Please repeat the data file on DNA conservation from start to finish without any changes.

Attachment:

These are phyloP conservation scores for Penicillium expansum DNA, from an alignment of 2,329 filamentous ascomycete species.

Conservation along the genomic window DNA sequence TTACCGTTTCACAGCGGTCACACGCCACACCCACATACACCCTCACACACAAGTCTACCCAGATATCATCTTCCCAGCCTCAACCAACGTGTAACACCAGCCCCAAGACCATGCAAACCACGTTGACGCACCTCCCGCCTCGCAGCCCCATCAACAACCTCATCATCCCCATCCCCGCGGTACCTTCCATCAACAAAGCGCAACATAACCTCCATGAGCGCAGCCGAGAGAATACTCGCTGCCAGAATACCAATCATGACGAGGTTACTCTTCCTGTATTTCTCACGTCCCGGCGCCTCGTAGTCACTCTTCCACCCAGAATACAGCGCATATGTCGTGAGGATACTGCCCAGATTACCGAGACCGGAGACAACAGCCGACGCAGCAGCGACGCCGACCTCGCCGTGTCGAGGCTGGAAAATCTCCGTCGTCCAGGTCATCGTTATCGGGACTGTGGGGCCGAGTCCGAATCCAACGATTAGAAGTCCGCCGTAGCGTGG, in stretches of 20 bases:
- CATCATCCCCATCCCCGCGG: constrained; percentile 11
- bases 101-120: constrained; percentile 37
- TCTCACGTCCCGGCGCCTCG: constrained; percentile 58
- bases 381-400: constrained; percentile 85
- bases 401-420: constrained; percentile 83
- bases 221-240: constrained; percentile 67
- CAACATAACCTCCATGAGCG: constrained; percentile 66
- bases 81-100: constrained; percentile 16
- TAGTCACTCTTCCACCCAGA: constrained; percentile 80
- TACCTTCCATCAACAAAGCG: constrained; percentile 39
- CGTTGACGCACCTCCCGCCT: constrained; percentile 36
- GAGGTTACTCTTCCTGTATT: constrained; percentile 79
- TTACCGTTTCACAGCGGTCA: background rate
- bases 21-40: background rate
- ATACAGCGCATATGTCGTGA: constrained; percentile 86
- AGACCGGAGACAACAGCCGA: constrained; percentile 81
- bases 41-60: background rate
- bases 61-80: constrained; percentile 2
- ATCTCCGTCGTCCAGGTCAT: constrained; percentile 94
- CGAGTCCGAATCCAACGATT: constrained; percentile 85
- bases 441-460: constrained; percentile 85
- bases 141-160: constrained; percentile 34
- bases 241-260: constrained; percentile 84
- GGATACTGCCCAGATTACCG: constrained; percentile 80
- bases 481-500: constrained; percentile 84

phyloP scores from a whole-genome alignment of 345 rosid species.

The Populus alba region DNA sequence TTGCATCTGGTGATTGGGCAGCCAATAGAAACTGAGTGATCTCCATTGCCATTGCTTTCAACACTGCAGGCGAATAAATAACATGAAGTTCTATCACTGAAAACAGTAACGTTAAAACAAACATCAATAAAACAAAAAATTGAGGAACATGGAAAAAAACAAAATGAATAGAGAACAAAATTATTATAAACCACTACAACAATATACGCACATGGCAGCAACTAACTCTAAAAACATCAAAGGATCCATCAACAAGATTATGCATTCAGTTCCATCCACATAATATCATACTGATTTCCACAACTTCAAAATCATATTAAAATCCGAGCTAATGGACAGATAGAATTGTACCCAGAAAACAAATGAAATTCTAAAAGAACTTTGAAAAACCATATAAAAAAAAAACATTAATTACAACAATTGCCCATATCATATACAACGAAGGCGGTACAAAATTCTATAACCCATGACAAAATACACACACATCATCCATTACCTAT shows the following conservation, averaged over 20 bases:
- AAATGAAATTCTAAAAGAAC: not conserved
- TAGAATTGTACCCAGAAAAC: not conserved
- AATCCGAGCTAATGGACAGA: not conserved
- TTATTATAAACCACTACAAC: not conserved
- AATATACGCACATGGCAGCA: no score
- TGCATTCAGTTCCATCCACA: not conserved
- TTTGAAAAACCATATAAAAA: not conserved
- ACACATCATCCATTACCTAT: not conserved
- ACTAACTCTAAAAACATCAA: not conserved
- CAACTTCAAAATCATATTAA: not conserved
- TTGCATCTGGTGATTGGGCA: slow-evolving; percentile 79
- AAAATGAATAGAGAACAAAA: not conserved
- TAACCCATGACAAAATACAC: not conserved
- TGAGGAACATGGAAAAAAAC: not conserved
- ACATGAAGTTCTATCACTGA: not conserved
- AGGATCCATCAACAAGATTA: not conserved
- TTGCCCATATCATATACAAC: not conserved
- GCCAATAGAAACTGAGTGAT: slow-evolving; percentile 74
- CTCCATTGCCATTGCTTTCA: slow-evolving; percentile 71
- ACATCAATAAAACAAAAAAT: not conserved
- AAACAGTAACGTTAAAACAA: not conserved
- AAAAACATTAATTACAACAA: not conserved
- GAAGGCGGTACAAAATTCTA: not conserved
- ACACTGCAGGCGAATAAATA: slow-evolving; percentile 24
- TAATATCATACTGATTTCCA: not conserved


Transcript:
These are phyloP conservation scores for Penicillium expansum DNA, from an alignment of 2,329 filamentous ascomycete species.

Conservation along the genomic window DNA sequence TTACCGTTTCACAGCGGTCACACGCCACACCCACATACACCCTCACACACAAGTCTACCCAGATATCATCTTCCCAGCCTCAACCAACGTGTAACACCAGCCCCAAGACCATGCAAACCACGTTGACGCACCTCCCGCCTCGCAGCCCCATCAACAACCTCATCATCCCCATCCCCGCGGTACCTTCCATCAACAAAGCGCAACATAACCTCCATGAGCGCAGCCGAGAGAATACTCGCTGCCAGAATACCAATCATGACGAGGTTACTCTTCCTGTATTTCTCACGTCCCGGCGCCTCGTAGTCACTCTTCCACCCAGAATACAGCGCATATGTCGTGAGGATACTGCCCAGATTACCGAGACCGGAGACAACAGCCGACGCAGCAGCGACGCCGACCTCGCCGTGTCGAGGCTGGAAAATCTCCGTCGTCCAGGTCATCGTTATCGGGACTGTGGGGCCGAGTCCGAATCCAACGATTAGAAGTCCGCCGTAGCGTGG, in stretches of 20 bases:
- CATCATCCCCATCCCCGCGG: constrained; percentile 11
- bases 101-120: constrained; percentile 37
- TCTCACGTCCCGGCGCCTCG: constrained; percentile 58
- bases 381-400: constrained; percentile 85
- bases 401-420: constrained; percentile 83
- bases 221-240: constrained; percentile 67
- CAACATAACCTCCATGAGCG: constrained; percentile 66
- bases 81-100: constrained; percentile 16
- TAGTCACTCTTCCACCCAGA: constrained; percentile 80
- TACCTTCCATCAACAAAGCG: constrained; percentile 39
- CGTTGACGCACCTCCCGCCT: constrained; percentile 36
- GAGGTTACTCTTCCTGTATT: constrained; percentile 79
- TTACCGTTTCACAGCGGTCA: background rate
- bases 21-40: background rate
- ATACAGCGCATATGTCGTGA: constrained; percentile 86
- AGACCGGAGACAACAGCCGA: constrained; percentile 81
- bases 41-60: background rate
- bases 61-80: constrained; percentile 2
- ATCTCCGTCGTCCAGGTCAT: constrained; percentile 94
- CGAGTCCGAATCCAACGATT: constrained; percentile 85
- bases 441-460: constrained; percentile 85
- bases 141-160: constrained; percentile 34
- bases 241-260: constrained; percentile 84
- GGATACTGCCCAGATTACCG: constrained; percentile 80
- bases 481-500: constrained; percentile 84

phyloP scores from a whole-genome alignment of 345 rosid species.

The Populus alba region DNA sequence TTGCATCTGGTGATTGGGCAGCCAATAGAAACTGAGTGATCTCCATTGCCATTGCTTTCAACACTGCAGGCGAATAAATAACATGAAGTTCTATCACTGAAAACAGTAACGTTAAAACAAACATCAATAAAACAAAAAATTGAGGAACATGGAAAAAAACAAAATGAATAGAGAACAAAATTATTATAAACCACTACAACAATATACGCACATGGCAGCAACTAACTCTAAAAACATCAAAGGATCCATCAACAAGATTATGCATTCAGTTCCATCCACATAATATCATACTGATTTCCACAACTTCAAAATCATATTAAAATCCGAGCTAATGGACAGATAGAATTGTACCCAGAAAACAAATGAAATTCTAAAAGAACTTTGAAAAACCATATAAAAAAAAAACATTAATTACAACAATTGCCCATATCATATACAACGAAGGCGGTACAAAATTCTATAACCCATGACAAAATACACACACATCATCCATTACCTAT shows the following conservation, averaged over 20 bases:
- AAATGAAATTCTAAAAGAAC: not conserved
- TAGAATTGTACCCAGAAAAC: not conserved
- AATCCGAGCTAATGGACAGA: not conserved
- TTATTATAAACCACTACAAC: not conserved
- AATATACGCACATGGCAGCA: no score
- TGCATTCAGTTCCATCCACA: not conserved
- TTTGAAAAACCATATAAAAA: not conserved
- ACACATCATCCATTACCTAT: not conserved
- ACTAACTCTAAAAACATCAA: not conserved
- CAACTTCAAAATCATATTAA: not conserved
- TTGCATCTGGTGATTGGGCA: slow-evolving; percentile 79
- AAAATGAATAGAGAACAAAA: not conserved
- TAACCCATGACAAAATACAC: not conserved
- TGAGGAACATGGAAAAAAAC: not conserved
- ACATGAAGTTCTATCACTGA: not conserved
- AGGATCCATCAACAAGATTA: not conserved
- TTGCCCATATCATATACAAC: not conserved
- GCCAATAGAAACTGAGTGAT: slow-evolving; percentile 74
- CTCCATTGCCATTGCTTTCA: slow-evolving; percentile 71
- ACATCAATAAAACAAAAAAT: not conserved
- AAACAGTAACGTTAAAACAA: not conserved
- AAAAACATTAATTACAACAA: not conserved
- GAAGGCGGTACAAAATTCTA: not conserved
- ACACTGCAGGCGAATAAATA: slow-evolving; percentile 24
- TAATATCATACTGATTTCCA: not conserved